When you apply stain it doesn't matter how you put it on. With the grain, against the grain it matters not. How long you wait before you wipe it off will determine the color but only to a point. The finish coat is always with the grain.

3 coats is a bare minimum. The first coat starts to seal the grain. (I don't even bother sanding the first coat.) Second coat will start to build your film. Third coat covers your "holidays".

When applying a finish coat use a quality brush. Forget the foam brushes and the cheap "chip" brushes. The brush can make or break your top coat.
i assumed that a oil based stain would prevent the wood from absorbing spilled water, the whole oil and water not mixing thing. i have a little bit of the stain they used to make the original stand i am matching, maybe a pint at very most.

i really don't know how the staining was done. lt doesn't appear, to me at least, that there is a coat of anything on top of the stain. and i believe the stain is just stain. I'm pretty sure just plain old oak.

i am doing 80/100/150/220 sand. i was going to skip the the 100 but i already opened the pack and can't return so i'll just use it up :). what grit should i use to sand the coat, and how much sanding should i do?
 

·
Pixel Prestidigitator
Joined
·
4,343 Posts
Most of the time I stop at 120-150. I find any more and it's not going to absorb enough stain. The "oil" is only a vehicle for the stain. It will evaporate. Most of the time the base vehicle is a mineral spirits. Usually what they tell you to thin it with is the same thing as the vehicle.

Stain itself offers no protection. Many types of top coats are used. The most basic of course is wax. This will not build up any real film however. Shellac is another common top coat but it is in no way water friendly. Lacquer is also used on professionally finished items. To be done right it really needs to be sprayed. (Sure it can be brushed but I am talking about how it most commonly applied) Lacquer will build a film. Each coat actually "melts" into the last coat and you can get a mirror finish with it. Polys build a little quicker depending on the brand. Better ones have more solids to build with less coats.
Regardless of the top coat I use I apply the first coat to seal. I don't do anything to that first coat. Second goes right on top. The second coat gets rubbed with steel wool if it's oil. If WB then brass wool or a sanding pad. With steel wool I use 000 on the second and third (if I do four coats or more. Either way the last coat is the only one that gets the 0000) and the last is rubbed with 0000 and a wax. (Spray wax, car wax just some kind of lubricant.)

Another thing I do when I want a satin finish is to use a gloss for the first coats and satin only on the last. It gives a much better, clearer finish than all satin. The chatoyance is much better. The only difference between gloss and satins are the flattening agents. If you don't stir a satin fully it will be a gloss.

Sanding. You really don't want to skip the between grades. Remember what sanding is is reducing the size of the scratches you're putting into the wood. That's the reason you also want to vacuum up after each grade. You don't want to sand with a 150 and still have 100 grit on the wood. Like I said before, I'd stop at 150.

Post a picture and let's have a look.
 

·
Registered
Joined
·
2,365 Posts
Discussion Starter · #13 ·
everything i read lead my to believe that i should stop at 220, i think i they were talking about furniture rather than stands.

i didn't realize their was so much that went into staining, i'll have to read up on that...anyway here are the photos.


The one i am matching



I think it might be minwax Bombay Mahagony....

and the stand i am sanding

 

·
Pixel Prestidigitator
Joined
·
4,343 Posts
The stand your trying to match is stain over a sealer. That's generally how they get it so even. And it's actually sprayed on then lacquered. They can make a sheet of glass look like wood with the technique. The wood you're using looks like a softwood. Unless you first use a conditioner it will blotch. Not it may blotch it will.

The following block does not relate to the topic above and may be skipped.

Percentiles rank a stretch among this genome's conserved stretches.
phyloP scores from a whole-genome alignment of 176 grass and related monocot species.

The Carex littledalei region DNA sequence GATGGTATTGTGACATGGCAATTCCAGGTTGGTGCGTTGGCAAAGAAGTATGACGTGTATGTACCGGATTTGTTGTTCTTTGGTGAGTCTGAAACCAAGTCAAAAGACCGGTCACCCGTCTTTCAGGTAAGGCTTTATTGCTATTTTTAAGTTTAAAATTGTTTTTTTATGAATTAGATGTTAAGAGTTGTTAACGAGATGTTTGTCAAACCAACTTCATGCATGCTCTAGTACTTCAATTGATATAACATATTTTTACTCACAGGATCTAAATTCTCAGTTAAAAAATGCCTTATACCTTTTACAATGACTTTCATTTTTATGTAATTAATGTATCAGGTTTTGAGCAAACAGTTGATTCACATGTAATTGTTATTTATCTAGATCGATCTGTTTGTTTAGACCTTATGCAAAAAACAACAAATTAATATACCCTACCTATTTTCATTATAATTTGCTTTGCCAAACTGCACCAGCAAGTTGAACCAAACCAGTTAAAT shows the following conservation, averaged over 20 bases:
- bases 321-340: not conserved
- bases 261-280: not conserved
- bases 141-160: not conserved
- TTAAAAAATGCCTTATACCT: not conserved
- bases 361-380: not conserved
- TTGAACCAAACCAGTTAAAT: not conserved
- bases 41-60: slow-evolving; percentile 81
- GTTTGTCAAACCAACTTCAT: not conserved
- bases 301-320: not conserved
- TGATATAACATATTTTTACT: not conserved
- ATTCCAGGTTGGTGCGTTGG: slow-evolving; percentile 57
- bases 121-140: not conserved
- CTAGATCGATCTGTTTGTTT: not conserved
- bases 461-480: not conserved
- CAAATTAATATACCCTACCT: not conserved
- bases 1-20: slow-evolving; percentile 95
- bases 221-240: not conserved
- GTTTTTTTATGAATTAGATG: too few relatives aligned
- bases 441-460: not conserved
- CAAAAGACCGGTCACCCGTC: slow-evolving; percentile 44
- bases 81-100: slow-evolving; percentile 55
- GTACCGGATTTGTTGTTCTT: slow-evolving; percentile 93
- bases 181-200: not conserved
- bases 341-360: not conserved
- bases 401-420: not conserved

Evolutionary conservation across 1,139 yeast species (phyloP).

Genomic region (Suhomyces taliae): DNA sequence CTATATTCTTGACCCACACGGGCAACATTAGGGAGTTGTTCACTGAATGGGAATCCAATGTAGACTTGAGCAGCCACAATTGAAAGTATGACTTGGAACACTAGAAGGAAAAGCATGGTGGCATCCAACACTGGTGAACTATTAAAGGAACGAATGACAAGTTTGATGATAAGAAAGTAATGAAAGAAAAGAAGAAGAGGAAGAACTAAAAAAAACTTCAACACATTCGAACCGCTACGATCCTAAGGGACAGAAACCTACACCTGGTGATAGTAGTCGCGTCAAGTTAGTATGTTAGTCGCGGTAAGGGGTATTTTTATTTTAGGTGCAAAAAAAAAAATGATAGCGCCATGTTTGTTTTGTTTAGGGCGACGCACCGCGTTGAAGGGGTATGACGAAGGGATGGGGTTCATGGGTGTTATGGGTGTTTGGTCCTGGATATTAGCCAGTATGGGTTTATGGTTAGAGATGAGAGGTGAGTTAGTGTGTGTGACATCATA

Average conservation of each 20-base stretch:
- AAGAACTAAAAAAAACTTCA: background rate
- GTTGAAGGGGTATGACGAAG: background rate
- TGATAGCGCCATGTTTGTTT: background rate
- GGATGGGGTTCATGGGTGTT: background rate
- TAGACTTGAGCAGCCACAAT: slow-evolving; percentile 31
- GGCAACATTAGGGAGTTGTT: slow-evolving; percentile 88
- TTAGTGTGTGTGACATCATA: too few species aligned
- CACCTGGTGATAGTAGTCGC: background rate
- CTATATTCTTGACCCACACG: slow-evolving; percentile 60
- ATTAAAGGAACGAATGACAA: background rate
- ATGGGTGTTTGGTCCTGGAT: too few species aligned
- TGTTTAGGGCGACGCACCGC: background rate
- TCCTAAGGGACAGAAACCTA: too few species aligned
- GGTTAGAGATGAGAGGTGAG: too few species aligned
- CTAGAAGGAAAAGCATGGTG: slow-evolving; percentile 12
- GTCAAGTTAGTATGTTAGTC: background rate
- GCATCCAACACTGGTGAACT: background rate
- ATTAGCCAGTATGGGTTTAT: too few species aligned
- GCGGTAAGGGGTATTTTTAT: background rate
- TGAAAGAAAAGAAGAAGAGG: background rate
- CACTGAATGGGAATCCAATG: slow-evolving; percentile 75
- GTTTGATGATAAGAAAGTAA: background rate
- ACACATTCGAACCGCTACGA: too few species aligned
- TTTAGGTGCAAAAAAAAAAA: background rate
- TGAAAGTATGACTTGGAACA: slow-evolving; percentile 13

150 is about all you need to sand to. Any further and it's just wasted time.

BTW I'd doubt you'll get it to match with a softwood.

If you want a great book on finishing get Understanding Wood Finishing. Bob Flexner.
 

·
Registered
Joined
·
244 Posts
The stand your trying to match is stain over a sealer. That's generally how they get it so even. And it's actually sprayed on then lacquered. They can make a sheet of glass look like wood with the technique. The wood you're using looks like a softwood. Unless you first use a conditioner it will blotch. Not it may blotch it will.
150 is about all you need to sand to. Any further and it's just wasted time.

BTW I'd doubt you'll get it to match with a softwood.

If you want a great book on finishing get Understanding Wood Finishing. Bob Flexner.
Graphicgr8s is right it will be a nightmare to try to stain your stand to match the other cabinet i would try to go for some contrasting
 

·
Pixel Prestidigitator
Joined
·
4,343 Posts
What wood did you use?
 

·
Registered
Joined
·
2,365 Posts
Discussion Starter · #17 ·
i'm okay if it doesn't match exactly, I plan on having both stands in the same room when i move into my house (hopping thats sometime next year)and i want them to look similar, or as close as possible, or at the very least colored so they can be in the same room.

So i would need to hit the stand with a conditioner, then a sealer, and then stain it? okay so i'll stop at 150, i was reading on a couple of sites they suggested wetting the wood and doing a final sand to get all the little bits that would rise up when they get damp, do i still need to do this even though i'm putting on all of these other coats of stuff?
 

·
Pixel Prestidigitator
Joined
·
4,343 Posts
i'm okay if it doesn't match exactly, I plan on having both stands in the same room when i move into my house (hopping thats sometime next year)and i want them to look similar, or as close as possible, or at the very least colored so they can be in the same room.

So i would need to hit the stand with a conditioner, then a sealer, and then stain it? okay so i'll stop at 150, i was reading on a couple of sites they suggested wetting the wood and doing a final sand to get all the little bits that would rise up when they get damp, do i still need to do this even though i'm putting on all of these other coats of stuff?
Just a conditioner. You really don't need a sanding sealer. Don't wet it.

What wood?
 
1 - 20 of 24 Posts
This is an older thread, you may not receive a response, and could be reviving an old thread. Please consider creating a new thread.
Top